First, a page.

Washington, DC 20460 Dear Administrator Leavitt: We write to express our serious concerns with EPA's recent proposal that would allow over three billion pounds of hazardous waste to escape federal regulation by narrowing the definition of "solid waste" under the Resource Conservation and Recovery Act (RCRA). The proposed rule would wreak havoc on RCRA's "cradle-to-grave" framework, would likely lead to a new wave of toxic waste dumps littering our communities, and could significantly undermine cost recovery at hundreds of Superfund sites across the nation. To support legitimate recycling of hazardous secondary material, the Agency should have developed a narrowly tailored approach that addressed specific barriers impeding greater recycling while retaining basic safeguards. One example of such an approach is to exclude waste recycled on-site or intra-company waste. Another option is to conditionally exclude hazardous secondary materials as long as certain safeguards were preserved. Instead, EPA proposes to completely exempt this material from all federal oversight - an indiscriminate and inappropriate give-away to certain industries. The preamble to the proposal suggests that the rulemaking is a response to decisions of the U.S. Court of Appeals for the DC Circuit. However, the Agency fully responded to these decisions on March 13, 2002, when the Agency removed the byproduct and sludge provisions of the 1998 mineral processing exclusion (67 FR 11251). The courts did not require any further action by EPA, and the Agency should not imply that this rulemaking is anything other than an exercise of the Bush Administration's policy preferences. As a policy matter, we have several significant concerns. First, the proposal would blast a yawning hole in the cradle to grave hazardous waste management framework by exempting hazardous secondary materials from all of RCRA's recordkeeping and manifest requirements. These materials include toxic solvents like benzene, trichloroethylene, and xylene from the chemical industry, spent catalyst and emulsion byproducts from petroleum refineries, air pollution control dust containing heavy metals from smelters, and metal-containing liquids from printed circuit boards. Under this proposal, there would be no way for EPA, the states, or concerned citizens to track how much hazardous secondary material was generated, where it was sent for recycling, or how it was ultimately managed. Without a tracking system, powerful economic incentives would be unleashed as generators of hazardous secondary materials could avoid hundreds of dollars per ton in recycling costs by engaging in "midnight dumping." Decades of environmental progress would be jeopardized. Second, EPA acknowledges in the preamble to the proposed rule that recycling operations have accounted for a significant number of Superfund listings and RCRA imminent and substantial endangerment filings (68 FR at 61562). Yet the rule would exempt recyclers of hazardous secondary material from RCRA's financial assurance requirements. Communities inevitably will be left on the hook for millions of dollars to clean up contamination at recycling sites throughout the nation. The proposal would also, perhaps inadvertently, have significant implications for liability under the Superfund program. Under the proposed rule, secondary hazardous materials sent for recycling are considered product-like and thus are not "discarded". Based on this reasoning, industries sending material to recyclers arguably would not be "arranging for disposal" of the material, and thus would not be liable under section 107 of CERCLA. This rule might therefore let polluters off the hook for hundreds of millions of dollars of cleanups and force taxpayers to bear an even greater cleanup burden. At the very least, the definition of solid waste will be a contested issue at every Superfund site involving recyclable materials. Parties that have already settled their cost contribution claims may also seek to revisit those settlements based on this new Agency interpretation. In addition, this proposal appears to provide significantly broader liability relief than that provided by Congress under the Superfund Recycling Equity Act of 1999. Many of us supported this Act because it promoted the reuse and recycling of scrap material with positive economic value, and included specific safeguards to ensure that handling, processing, reclamation and other management activities were conducted with reasonable care. In contrast, this proposal would effectively exempt by administrative fiat a much broader universe of hazardous waste from Superfund liability, without subjecting the material to any tracking or management safeguards. Despite these concerns, EPA acknowledges in the proposal's supporting economic assessment that the Agency did not evaluate the potential environmental risks posed by this rule. This failure is striking since the proposal would eliminate many of the legal and financial incentives ensuring that hazardous secondary material is properly managed by the generator, transporter and recycler. Before proceeding with such a fundamental change to the hazardous waste program, we ask EPA to evaluate the following issues and to provide us a copy of the Agency's evaluation by March 28, 2004: (1) the risks of mismanagement posed by this broad exemption, including data on the environmental performance of hazardous waste recyclers before and after implementation of RCRA's regulatory regime. Specifically, EPA should consider the number of RCRA imminent and substantial endangerments filings related to recycling operations, the number of CERCLA listings related to hazardous waste recycling, and how many of these filings/listings related to activities at facilities that did not yet have a RCRA permit. (2) the potential financial liability that will borne by the federal government and the states for remediation costs at these new, unregulated recycling facilities. (3) the impact of this proposal on EPA's ability to obtain cost recovery under CERCLA section 107 from parties that sent hazardous secondary material to be recycled. (4) whether the Administration's proposal is consistent with and satisfies the criteria established for legitimate recycling by the Superfund Recycling Equity Act of 1999 (CERCLA section 127(c) and (f)). (5) identify each proposed or final Superfund National Priorities List site where hazardous secondary materials that would be covered by the proposed rule are suspected to be located or actually have been discovered. Sincerely yours, James M. Jeffords, Ranking Member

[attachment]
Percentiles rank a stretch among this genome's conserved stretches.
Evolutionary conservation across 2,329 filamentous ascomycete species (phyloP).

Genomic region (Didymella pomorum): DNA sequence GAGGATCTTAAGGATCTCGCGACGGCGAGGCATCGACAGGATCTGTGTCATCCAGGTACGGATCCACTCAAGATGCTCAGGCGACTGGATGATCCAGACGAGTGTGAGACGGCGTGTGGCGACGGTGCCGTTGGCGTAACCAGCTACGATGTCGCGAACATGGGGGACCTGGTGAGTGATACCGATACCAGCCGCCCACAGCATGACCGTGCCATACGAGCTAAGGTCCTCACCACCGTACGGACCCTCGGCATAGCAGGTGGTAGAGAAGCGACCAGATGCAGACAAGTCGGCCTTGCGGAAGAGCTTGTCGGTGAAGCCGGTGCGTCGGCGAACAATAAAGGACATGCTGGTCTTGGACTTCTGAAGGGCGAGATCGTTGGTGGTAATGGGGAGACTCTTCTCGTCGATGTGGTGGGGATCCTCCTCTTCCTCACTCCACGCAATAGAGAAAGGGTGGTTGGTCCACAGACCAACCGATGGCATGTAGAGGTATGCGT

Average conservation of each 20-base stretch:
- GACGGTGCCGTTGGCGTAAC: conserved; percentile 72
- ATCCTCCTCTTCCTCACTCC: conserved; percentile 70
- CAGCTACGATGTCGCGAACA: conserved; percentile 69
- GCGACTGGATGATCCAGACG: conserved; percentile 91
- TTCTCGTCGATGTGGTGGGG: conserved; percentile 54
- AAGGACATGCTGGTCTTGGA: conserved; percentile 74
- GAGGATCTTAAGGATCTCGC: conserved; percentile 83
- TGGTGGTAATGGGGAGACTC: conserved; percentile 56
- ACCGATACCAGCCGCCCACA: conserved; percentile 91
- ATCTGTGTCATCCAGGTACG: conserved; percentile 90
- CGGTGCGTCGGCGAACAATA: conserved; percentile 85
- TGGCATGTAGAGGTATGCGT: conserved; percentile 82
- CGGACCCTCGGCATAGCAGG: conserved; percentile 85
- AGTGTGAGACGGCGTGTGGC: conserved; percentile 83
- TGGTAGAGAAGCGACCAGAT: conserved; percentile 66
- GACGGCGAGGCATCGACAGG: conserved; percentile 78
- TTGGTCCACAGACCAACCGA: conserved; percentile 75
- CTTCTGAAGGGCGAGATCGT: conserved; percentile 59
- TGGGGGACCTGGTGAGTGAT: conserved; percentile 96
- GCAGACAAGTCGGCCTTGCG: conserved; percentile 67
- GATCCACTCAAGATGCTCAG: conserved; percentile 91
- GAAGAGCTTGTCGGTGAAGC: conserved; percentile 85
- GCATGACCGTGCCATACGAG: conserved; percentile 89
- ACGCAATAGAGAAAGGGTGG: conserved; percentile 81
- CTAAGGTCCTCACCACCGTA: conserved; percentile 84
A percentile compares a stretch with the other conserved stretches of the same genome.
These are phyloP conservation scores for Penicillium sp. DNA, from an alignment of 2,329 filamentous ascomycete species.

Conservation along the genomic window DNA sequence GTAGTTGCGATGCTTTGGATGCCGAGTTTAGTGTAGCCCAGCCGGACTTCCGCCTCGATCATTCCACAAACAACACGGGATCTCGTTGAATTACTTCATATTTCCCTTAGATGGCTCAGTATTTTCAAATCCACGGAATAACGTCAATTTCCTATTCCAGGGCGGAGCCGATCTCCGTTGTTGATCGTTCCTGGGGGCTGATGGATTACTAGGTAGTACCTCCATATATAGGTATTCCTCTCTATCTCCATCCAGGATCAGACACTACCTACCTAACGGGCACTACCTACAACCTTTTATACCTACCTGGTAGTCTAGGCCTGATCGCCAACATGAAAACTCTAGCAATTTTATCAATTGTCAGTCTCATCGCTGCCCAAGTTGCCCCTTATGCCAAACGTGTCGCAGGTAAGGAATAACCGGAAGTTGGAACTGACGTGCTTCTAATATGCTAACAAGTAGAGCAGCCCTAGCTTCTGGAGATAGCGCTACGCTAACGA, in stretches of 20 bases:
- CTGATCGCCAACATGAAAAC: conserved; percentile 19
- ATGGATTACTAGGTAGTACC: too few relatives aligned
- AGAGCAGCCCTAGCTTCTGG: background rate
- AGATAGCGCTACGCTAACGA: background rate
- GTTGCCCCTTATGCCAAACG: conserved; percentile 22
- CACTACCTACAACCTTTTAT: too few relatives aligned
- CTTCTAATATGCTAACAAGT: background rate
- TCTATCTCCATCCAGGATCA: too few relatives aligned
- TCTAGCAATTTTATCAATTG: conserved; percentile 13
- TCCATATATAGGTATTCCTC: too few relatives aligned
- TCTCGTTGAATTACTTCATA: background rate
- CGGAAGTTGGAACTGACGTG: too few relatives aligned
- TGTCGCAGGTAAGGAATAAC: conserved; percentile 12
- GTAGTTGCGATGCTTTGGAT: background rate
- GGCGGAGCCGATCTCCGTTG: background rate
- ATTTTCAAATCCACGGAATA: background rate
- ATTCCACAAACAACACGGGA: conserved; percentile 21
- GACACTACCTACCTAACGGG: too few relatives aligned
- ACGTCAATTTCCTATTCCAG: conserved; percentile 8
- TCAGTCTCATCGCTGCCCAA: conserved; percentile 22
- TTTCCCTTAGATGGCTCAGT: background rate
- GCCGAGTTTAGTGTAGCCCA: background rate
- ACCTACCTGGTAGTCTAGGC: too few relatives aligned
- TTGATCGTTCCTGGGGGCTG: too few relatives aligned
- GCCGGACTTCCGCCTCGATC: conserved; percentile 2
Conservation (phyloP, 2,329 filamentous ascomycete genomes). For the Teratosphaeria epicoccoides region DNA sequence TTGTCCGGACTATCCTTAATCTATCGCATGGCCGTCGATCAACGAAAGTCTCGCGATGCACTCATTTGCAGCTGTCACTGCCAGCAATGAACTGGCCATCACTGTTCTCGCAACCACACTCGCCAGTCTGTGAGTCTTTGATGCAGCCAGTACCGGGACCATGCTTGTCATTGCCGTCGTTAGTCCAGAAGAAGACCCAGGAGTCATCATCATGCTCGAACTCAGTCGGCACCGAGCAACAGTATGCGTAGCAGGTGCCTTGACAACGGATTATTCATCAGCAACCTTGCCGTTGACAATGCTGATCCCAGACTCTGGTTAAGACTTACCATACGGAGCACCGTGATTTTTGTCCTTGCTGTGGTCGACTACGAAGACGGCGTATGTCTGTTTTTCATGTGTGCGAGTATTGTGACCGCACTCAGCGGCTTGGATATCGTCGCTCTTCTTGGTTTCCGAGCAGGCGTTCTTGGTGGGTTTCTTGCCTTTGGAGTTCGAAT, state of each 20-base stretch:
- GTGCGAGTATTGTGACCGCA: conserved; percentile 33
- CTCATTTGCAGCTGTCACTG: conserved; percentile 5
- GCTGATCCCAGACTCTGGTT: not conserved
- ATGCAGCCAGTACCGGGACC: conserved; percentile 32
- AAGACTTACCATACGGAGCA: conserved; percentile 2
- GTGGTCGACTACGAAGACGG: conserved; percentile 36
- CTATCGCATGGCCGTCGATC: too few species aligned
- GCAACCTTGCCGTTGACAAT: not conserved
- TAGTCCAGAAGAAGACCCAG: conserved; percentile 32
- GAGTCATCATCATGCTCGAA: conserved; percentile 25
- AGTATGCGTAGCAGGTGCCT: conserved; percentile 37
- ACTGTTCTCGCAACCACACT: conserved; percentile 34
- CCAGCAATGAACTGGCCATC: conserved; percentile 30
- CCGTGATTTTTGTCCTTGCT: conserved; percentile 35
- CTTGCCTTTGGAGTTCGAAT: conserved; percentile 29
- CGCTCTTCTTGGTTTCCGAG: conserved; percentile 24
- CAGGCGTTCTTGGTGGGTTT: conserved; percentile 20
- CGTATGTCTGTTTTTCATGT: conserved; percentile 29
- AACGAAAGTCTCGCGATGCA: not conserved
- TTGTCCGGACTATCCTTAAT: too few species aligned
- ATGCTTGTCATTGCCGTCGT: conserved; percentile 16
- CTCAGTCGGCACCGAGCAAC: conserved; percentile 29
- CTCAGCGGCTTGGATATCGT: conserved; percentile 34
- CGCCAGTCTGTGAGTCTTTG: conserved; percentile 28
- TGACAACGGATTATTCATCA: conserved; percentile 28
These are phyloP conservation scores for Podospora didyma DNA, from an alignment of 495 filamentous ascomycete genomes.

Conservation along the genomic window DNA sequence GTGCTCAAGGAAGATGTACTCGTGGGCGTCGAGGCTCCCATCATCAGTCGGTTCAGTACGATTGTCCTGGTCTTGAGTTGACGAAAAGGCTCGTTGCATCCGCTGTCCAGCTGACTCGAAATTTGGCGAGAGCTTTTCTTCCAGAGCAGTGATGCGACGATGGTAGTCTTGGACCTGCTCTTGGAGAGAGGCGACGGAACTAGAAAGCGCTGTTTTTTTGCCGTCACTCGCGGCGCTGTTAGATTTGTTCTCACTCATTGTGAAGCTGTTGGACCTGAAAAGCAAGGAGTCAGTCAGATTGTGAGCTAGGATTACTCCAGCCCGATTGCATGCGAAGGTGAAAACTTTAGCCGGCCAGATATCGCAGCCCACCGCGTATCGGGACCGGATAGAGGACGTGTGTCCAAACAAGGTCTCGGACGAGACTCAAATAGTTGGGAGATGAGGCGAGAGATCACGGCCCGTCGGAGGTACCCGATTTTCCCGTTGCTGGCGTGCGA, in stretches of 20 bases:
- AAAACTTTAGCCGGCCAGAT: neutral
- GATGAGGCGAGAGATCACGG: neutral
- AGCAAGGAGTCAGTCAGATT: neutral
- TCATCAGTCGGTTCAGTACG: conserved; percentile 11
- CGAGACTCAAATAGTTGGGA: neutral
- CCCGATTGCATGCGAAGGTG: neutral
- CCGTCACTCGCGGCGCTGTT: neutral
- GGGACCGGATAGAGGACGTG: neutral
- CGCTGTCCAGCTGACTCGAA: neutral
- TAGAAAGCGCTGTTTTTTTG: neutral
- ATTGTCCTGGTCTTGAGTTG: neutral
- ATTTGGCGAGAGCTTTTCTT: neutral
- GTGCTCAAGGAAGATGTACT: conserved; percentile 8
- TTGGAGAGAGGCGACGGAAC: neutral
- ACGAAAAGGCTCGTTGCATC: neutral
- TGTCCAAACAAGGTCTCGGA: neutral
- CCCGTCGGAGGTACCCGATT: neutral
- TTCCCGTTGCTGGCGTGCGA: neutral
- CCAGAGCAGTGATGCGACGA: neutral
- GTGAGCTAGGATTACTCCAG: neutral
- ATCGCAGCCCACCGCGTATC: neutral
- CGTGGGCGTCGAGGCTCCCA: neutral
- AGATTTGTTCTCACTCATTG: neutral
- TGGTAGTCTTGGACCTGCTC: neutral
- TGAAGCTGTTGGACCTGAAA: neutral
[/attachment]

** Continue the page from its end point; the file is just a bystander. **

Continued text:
Senate Committee on Environment and Public Works Barbara Boxer, Ranking Member
Senate Subcommittee on Superfund and Waste Management John Dingell, Ranking Member
House Committee on Energy and Commerce Hilda Solis, Ranking Member
House Subcommittee on Environment and Hazardous Materials